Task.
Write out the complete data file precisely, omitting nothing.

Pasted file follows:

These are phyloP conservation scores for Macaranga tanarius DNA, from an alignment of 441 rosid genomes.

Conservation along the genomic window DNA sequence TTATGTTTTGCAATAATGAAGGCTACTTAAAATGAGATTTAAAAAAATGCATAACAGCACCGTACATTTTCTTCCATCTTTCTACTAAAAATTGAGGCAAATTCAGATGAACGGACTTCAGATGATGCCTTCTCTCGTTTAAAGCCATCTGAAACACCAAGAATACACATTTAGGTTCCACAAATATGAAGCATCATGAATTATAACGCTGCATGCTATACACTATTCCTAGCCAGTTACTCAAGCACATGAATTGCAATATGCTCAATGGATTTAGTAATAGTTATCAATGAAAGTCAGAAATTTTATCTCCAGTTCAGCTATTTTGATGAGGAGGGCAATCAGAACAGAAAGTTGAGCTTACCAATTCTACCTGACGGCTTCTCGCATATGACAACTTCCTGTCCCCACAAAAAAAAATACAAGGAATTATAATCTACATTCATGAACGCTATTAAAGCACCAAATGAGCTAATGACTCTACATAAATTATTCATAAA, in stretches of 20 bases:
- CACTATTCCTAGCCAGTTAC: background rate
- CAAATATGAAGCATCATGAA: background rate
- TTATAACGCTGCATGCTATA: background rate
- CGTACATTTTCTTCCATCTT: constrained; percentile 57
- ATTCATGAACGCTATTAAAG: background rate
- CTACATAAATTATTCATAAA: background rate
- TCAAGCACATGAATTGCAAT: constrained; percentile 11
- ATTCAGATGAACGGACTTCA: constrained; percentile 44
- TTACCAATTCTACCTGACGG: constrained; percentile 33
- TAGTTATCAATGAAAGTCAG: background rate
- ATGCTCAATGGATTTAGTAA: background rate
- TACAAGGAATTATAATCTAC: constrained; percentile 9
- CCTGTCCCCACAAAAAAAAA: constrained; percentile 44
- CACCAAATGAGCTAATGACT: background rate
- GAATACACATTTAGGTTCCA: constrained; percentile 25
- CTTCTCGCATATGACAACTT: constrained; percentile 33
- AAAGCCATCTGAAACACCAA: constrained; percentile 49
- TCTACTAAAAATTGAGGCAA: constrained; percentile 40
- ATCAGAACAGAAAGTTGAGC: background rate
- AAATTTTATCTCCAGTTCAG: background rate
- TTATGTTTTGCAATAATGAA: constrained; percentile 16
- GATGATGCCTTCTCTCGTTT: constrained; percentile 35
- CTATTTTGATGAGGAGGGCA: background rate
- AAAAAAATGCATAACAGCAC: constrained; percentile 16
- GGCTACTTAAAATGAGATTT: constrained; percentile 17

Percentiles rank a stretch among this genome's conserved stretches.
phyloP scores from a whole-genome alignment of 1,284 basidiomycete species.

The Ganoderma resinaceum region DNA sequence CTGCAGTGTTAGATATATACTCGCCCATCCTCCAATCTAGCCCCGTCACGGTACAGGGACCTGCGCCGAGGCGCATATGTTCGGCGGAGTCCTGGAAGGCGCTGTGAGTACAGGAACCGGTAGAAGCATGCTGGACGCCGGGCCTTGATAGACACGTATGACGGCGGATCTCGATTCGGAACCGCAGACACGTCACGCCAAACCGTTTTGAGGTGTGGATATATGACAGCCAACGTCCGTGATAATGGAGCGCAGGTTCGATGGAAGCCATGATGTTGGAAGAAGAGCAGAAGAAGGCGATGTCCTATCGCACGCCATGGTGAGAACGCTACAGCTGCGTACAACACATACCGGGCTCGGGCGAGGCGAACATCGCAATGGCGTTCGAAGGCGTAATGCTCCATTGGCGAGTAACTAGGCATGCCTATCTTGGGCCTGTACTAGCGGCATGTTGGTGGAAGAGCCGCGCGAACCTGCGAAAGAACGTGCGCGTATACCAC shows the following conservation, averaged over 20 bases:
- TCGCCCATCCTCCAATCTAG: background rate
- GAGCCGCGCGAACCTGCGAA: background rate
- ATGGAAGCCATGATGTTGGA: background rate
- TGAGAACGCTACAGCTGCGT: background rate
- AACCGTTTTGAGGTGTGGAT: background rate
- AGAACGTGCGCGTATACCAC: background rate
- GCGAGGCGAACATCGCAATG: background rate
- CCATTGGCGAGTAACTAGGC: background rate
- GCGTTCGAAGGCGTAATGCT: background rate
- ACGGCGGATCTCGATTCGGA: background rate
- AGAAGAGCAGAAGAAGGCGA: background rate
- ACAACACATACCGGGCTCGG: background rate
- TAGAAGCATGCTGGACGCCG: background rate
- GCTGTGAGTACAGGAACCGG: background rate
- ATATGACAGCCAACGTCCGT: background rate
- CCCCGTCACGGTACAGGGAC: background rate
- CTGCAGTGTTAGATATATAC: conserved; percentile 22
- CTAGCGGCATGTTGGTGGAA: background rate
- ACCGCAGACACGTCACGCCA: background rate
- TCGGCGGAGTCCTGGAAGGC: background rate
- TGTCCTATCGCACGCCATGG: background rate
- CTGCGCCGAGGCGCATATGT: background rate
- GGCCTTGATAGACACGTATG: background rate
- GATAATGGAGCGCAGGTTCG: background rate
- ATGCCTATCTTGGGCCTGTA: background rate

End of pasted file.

These are phyloP conservation scores for Macaranga tanarius DNA, from an alignment of 441 rosid genomes.

Conservation along the genomic window DNA sequence TTATGTTTTGCAATAATGAAGGCTACTTAAAATGAGATTTAAAAAAATGCATAACAGCACCGTACATTTTCTTCCATCTTTCTACTAAAAATTGAGGCAAATTCAGATGAACGGACTTCAGATGATGCCTTCTCTCGTTTAAAGCCATCTGAAACACCAAGAATACACATTTAGGTTCCACAAATATGAAGCATCATGAATTATAACGCTGCATGCTATACACTATTCCTAGCCAGTTACTCAAGCACATGAATTGCAATATGCTCAATGGATTTAGTAATAGTTATCAATGAAAGTCAGAAATTTTATCTCCAGTTCAGCTATTTTGATGAGGAGGGCAATCAGAACAGAAAGTTGAGCTTACCAATTCTACCTGACGGCTTCTCGCATATGACAACTTCCTGTCCCCACAAAAAAAAATACAAGGAATTATAATCTACATTCATGAACGCTATTAAAGCACCAAATGAGCTAATGACTCTACATAAATTATTCATAAA, in stretches of 20 bases:
- CACTATTCCTAGCCAGTTAC: background rate
- CAAATATGAAGCATCATGAA: background rate
- TTATAACGCTGCATGCTATA: background rate
- CGTACATTTTCTTCCATCTT: constrained; percentile 57
- ATTCATGAACGCTATTAAAG: background rate
- CTACATAAATTATTCATAAA: background rate
- TCAAGCACATGAATTGCAAT: constrained; percentile 11
- ATTCAGATGAACGGACTTCA: constrained; percentile 44
- TTACCAATTCTACCTGACGG: constrained; percentile 33
- TAGTTATCAATGAAAGTCAG: background rate
- ATGCTCAATGGATTTAGTAA: background rate
- TACAAGGAATTATAATCTAC: constrained; percentile 9
- CCTGTCCCCACAAAAAAAAA: constrained; percentile 44
- CACCAAATGAGCTAATGACT: background rate
- GAATACACATTTAGGTTCCA: constrained; percentile 25
- CTTCTCGCATATGACAACTT: constrained; percentile 33
- AAAGCCATCTGAAACACCAA: constrained; percentile 49
- TCTACTAAAAATTGAGGCAA: constrained; percentile 40
- ATCAGAACAGAAAGTTGAGC: background rate
- AAATTTTATCTCCAGTTCAG: background rate
- TTATGTTTTGCAATAATGAA: constrained; percentile 16
- GATGATGCCTTCTCTCGTTT: constrained; percentile 35
- CTATTTTGATGAGGAGGGCA: background rate
- AAAAAAATGCATAACAGCAC: constrained; percentile 16
- GGCTACTTAAAATGAGATTT: constrained; percentile 17

Percentiles rank a stretch among this genome's conserved stretches.
phyloP scores from a whole-genome alignment of 1,284 basidiomycete species.

The Ganoderma resinaceum region DNA sequence CTGCAGTGTTAGATATATACTCGCCCATCCTCCAATCTAGCCCCGTCACGGTACAGGGACCTGCGCCGAGGCGCATATGTTCGGCGGAGTCCTGGAAGGCGCTGTGAGTACAGGAACCGGTAGAAGCATGCTGGACGCCGGGCCTTGATAGACACGTATGACGGCGGATCTCGATTCGGAACCGCAGACACGTCACGCCAAACCGTTTTGAGGTGTGGATATATGACAGCCAACGTCCGTGATAATGGAGCGCAGGTTCGATGGAAGCCATGATGTTGGAAGAAGAGCAGAAGAAGGCGATGTCCTATCGCACGCCATGGTGAGAACGCTACAGCTGCGTACAACACATACCGGGCTCGGGCGAGGCGAACATCGCAATGGCGTTCGAAGGCGTAATGCTCCATTGGCGAGTAACTAGGCATGCCTATCTTGGGCCTGTACTAGCGGCATGTTGGTGGAAGAGCCGCGCGAACCTGCGAAAGAACGTGCGCGTATACCAC shows the following conservation, averaged over 20 bases:
- TCGCCCATCCTCCAATCTAG: background rate
- GAGCCGCGCGAACCTGCGAA: background rate
- ATGGAAGCCATGATGTTGGA: background rate
- TGAGAACGCTACAGCTGCGT: background rate
- AACCGTTTTGAGGTGTGGAT: background rate
- AGAACGTGCGCGTATACCAC: background rate
- GCGAGGCGAACATCGCAATG: background rate
- CCATTGGCGAGTAACTAGGC: background rate
- GCGTTCGAAGGCGTAATGCT: background rate
- ACGGCGGATCTCGATTCGGA: background rate
- AGAAGAGCAGAAGAAGGCGA: background rate
- ACAACACATACCGGGCTCGG: background rate
- TAGAAGCATGCTGGACGCCG: background rate
- GCTGTGAGTACAGGAACCGG: background rate
- ATATGACAGCCAACGTCCGT: background rate
- CCCCGTCACGGTACAGGGAC: background rate
- CTGCAGTGTTAGATATATAC: conserved; percentile 22
- CTAGCGGCATGTTGGTGGAA: background rate
- ACCGCAGACACGTCACGCCA: background rate
- TCGGCGGAGTCCTGGAAGGC: background rate
- TGTCCTATCGCACGCCATGG: background rate
- CTGCGCCGAGGCGCATATGT: background rate
- GGCCTTGATAGACACGTATG: background rate
- GATAATGGAGCGCAGGTTCG: background rate
- ATGCCTATCTTGGGCCTGTA: background rate